It appears as if Netflix’ rocket stock and nosebleed market valuation has infected Netflix’ CEO, Reed Hastings, with a bad bout of dot.com hubris fever complete with hallucinations that Netflix is somehow a needy online video provider entitled to new massive subsidies under the FCC’s Open Internet order.
- In his recent letter to shareholders (see p. 9 under “Challenges)” Mr. Hastings launches a grandiose diatribe on what prices and pricing models competitive broadband ISPs should and should not be able to charge Netflix in the competitive market place.
- Mr. Hastings dreams Netflix is entitled to “no-charges” from ISPs for dumping more concentrated asymmetric Internet traffic on them than any entity has ever before generated, despite the fact that Netflix’ proposed approach is completely contrary to the way that the Internet backbone peering marketplace has operated for over fifteen years.
- Mr. Hastings also dreams about what pricing models and prices competitive broadband ISPs should be allowed to charge their customers.
Alarm bells should be going off among Netflix’ sophisticated shareholders.
- Netflix’ CEO is naively and implicitly positioning Netflix to investors as a regulatory arbitrage model dependent on FCC regulatory favors for its growth model to add up.
- Mr. Hastings is unwisely spotlighting that Netflix’s model cannot support market pricing for key inputs, but expects to depend on the subsidies of ongoing heavy-handed FCC price regulations to succeed going forward — the hallmark of an unsustainable dot.com-like business model.
Netflix is greedy not needy.
The irony here is that Netflix wants subsidy entitlements from the FCC when it has zero real need or justification for corporate welfare from the FCC.
Did you know:
- Netflix has more paying subscribers, 20m, than every multichannel video programming distributor (MVPD) in the U.S. except one, Comcast with 23m?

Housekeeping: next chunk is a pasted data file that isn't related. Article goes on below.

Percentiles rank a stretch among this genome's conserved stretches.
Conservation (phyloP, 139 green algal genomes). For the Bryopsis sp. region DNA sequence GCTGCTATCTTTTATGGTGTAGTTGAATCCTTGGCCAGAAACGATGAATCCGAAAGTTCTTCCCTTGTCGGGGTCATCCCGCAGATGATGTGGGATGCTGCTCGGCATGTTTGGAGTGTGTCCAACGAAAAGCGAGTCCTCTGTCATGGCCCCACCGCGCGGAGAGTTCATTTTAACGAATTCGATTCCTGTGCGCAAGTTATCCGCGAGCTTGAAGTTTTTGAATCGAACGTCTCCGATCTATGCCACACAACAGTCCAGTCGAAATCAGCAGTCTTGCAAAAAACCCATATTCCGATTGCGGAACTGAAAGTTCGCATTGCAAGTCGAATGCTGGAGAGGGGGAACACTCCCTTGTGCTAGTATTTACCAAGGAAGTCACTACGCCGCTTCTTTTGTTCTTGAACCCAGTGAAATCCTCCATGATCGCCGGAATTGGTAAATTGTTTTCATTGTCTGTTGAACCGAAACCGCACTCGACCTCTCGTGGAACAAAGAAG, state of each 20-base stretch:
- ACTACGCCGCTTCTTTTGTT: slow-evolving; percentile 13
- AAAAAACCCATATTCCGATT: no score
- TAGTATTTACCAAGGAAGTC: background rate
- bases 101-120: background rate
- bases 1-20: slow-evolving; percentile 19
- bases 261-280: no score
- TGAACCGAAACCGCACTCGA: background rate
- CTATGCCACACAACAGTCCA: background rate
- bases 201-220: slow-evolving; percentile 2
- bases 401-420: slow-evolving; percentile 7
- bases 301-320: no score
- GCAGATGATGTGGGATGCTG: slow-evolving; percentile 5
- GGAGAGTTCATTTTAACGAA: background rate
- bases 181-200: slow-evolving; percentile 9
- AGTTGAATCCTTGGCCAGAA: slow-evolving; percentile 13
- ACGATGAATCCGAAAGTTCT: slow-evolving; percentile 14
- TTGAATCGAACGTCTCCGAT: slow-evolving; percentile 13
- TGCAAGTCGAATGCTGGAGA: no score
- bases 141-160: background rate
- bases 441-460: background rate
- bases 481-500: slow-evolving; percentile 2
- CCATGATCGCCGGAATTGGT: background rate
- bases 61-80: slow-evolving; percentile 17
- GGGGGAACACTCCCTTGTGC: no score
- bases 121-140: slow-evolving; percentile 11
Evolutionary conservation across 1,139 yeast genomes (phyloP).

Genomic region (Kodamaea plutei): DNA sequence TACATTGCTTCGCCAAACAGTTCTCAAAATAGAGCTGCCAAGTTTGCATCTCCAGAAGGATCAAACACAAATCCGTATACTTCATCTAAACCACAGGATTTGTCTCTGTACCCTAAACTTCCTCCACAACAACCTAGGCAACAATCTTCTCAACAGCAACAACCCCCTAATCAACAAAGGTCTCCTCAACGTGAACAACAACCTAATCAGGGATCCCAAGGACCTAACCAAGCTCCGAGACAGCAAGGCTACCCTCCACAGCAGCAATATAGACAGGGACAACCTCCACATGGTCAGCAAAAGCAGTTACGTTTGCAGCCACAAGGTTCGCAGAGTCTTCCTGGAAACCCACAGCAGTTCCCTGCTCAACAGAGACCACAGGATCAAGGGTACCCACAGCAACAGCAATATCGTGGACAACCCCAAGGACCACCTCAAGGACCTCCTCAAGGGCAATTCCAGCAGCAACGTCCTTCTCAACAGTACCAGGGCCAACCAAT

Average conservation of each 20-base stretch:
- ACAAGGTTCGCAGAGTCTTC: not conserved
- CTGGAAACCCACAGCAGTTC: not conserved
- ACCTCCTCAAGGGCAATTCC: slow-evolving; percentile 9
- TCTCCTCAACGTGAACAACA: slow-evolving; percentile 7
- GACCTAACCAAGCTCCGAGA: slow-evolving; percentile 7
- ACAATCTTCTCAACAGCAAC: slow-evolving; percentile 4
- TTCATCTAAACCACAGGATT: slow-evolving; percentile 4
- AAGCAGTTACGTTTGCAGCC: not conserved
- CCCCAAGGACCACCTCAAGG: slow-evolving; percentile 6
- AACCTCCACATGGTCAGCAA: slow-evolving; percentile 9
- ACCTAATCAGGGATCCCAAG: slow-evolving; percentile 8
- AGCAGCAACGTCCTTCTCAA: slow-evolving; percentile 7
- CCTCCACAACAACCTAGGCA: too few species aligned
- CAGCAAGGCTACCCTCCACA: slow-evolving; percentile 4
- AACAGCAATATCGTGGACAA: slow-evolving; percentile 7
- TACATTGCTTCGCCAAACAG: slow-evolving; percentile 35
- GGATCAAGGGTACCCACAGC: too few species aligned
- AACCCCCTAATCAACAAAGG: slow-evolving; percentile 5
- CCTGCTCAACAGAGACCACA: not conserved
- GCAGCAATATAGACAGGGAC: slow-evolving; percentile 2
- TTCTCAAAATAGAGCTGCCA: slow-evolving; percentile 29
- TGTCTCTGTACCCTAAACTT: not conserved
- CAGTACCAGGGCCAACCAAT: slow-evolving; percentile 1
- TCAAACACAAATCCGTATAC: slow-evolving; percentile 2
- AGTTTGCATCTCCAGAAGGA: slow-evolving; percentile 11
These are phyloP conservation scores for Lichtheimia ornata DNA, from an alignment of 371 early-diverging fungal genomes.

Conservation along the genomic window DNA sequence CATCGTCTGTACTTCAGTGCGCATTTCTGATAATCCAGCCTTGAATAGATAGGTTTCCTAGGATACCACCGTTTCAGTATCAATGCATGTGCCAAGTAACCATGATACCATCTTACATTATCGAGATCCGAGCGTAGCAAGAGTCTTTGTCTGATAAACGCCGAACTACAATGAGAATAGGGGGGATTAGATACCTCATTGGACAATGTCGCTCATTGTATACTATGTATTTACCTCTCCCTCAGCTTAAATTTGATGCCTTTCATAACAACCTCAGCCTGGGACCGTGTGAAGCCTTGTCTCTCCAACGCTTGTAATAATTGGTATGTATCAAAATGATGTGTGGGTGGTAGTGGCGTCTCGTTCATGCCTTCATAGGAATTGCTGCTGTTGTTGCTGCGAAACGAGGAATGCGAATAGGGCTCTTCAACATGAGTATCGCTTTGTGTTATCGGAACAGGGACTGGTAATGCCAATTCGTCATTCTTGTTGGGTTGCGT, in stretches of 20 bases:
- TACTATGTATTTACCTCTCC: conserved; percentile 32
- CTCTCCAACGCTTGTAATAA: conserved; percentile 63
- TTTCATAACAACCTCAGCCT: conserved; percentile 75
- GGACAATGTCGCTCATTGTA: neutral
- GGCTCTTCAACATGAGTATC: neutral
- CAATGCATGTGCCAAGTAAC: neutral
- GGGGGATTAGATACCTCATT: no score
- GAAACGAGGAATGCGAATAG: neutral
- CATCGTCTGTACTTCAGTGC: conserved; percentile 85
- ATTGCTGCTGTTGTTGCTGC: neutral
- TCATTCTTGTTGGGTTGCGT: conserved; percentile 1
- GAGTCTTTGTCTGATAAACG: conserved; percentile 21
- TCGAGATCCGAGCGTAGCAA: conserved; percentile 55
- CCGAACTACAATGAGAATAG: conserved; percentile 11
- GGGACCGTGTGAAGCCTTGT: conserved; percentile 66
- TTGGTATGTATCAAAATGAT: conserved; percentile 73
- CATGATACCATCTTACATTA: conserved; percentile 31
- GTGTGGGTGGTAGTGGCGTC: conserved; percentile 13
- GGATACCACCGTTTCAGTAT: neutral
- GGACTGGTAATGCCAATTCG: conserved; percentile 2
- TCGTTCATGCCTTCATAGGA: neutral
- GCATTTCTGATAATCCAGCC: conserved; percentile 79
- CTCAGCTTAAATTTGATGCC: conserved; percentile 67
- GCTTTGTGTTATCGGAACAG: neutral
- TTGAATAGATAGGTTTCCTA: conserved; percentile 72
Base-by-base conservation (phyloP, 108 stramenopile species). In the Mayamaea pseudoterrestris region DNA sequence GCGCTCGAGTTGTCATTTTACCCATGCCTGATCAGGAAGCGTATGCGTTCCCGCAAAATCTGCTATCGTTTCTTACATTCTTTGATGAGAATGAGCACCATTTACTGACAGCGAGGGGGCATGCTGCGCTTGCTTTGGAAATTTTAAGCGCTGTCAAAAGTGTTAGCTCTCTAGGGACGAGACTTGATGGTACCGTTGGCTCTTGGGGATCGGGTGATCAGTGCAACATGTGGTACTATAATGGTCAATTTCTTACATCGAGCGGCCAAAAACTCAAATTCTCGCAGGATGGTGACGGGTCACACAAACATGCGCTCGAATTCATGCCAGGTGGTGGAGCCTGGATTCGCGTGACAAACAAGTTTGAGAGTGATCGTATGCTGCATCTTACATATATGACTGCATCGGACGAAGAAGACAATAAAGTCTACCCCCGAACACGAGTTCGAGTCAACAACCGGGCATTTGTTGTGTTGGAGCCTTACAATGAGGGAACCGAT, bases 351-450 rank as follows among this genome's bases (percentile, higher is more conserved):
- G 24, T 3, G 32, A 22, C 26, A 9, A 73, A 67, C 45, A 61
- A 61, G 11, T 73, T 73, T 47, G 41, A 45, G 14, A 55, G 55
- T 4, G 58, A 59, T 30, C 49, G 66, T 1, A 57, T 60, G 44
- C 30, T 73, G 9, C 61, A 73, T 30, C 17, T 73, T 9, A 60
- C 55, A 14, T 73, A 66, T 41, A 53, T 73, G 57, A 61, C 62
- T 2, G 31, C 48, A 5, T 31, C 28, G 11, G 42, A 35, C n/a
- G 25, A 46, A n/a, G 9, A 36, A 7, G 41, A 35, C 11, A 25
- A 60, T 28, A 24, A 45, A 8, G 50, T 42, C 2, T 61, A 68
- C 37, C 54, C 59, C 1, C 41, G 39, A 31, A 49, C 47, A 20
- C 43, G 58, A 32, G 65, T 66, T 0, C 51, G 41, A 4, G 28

- Netflix has more paying subscribers than DirecTV’s 19m, Dish’s 14m or Time Warner Cable’s 13m?
- Netflix even has more paying subscribers than all of these MVPD providers combined: Cox, Charter, Verizon, CableVision, AT&T, Brighthouse, SuddenLink, and Mediacom?
- Netflix accounts for 22.7% of peak Internet usage per a Sandvine report, which is about what Google-Youtube, BitTorrent and Flash produce combined?
- Netflix’s stock tripled in the last year making it more valuable than Dish Network?
- Netflix’ revenues grew 34% last year, 30% faster than Google’s?
In sum, Netflix is obviously not needy yet it still seeks big corporate welfare subsidies from the FCC — via heavy-handed Open Internet price regulations.
- What Netflix’ bout of dot.com fever signals is that Netflix believes it is entitled to subsidies from others to maintain its torrid subscriber growth rate.
- The cold reality is that with $2.1b in revenues, $600m in gross profits, $300m in free cash flow, $350 million in cash, and by far the lowest subscription price offering in the video business by far, Netflix has the business and pricing flexibility, and the financial wherewithal to grow fast and profitably without a dime of corporate welfare subsidies from the FCC.
Shame on Netflix for its dot.com-like hubris that fantasizes that their temporary nosebleed valuation somehow entitles it to corporate welfare and to the FCC price regulating a competitive industry for Netflix’ convenience.
- What goes up must come down and Netflix’s bubble valuation won’t last.
- They would be wise to build their future around sound economics and market pricing while they still can and not count on opportunistic regulatory arbitrage that is likely to crater when the FCC’s Open Internet order is overturned in court.
- If Netflix’ CEO was wise, he would not bet his company’s future and valuation multiple on the FCC order being upheld.
- That’s a losers bet.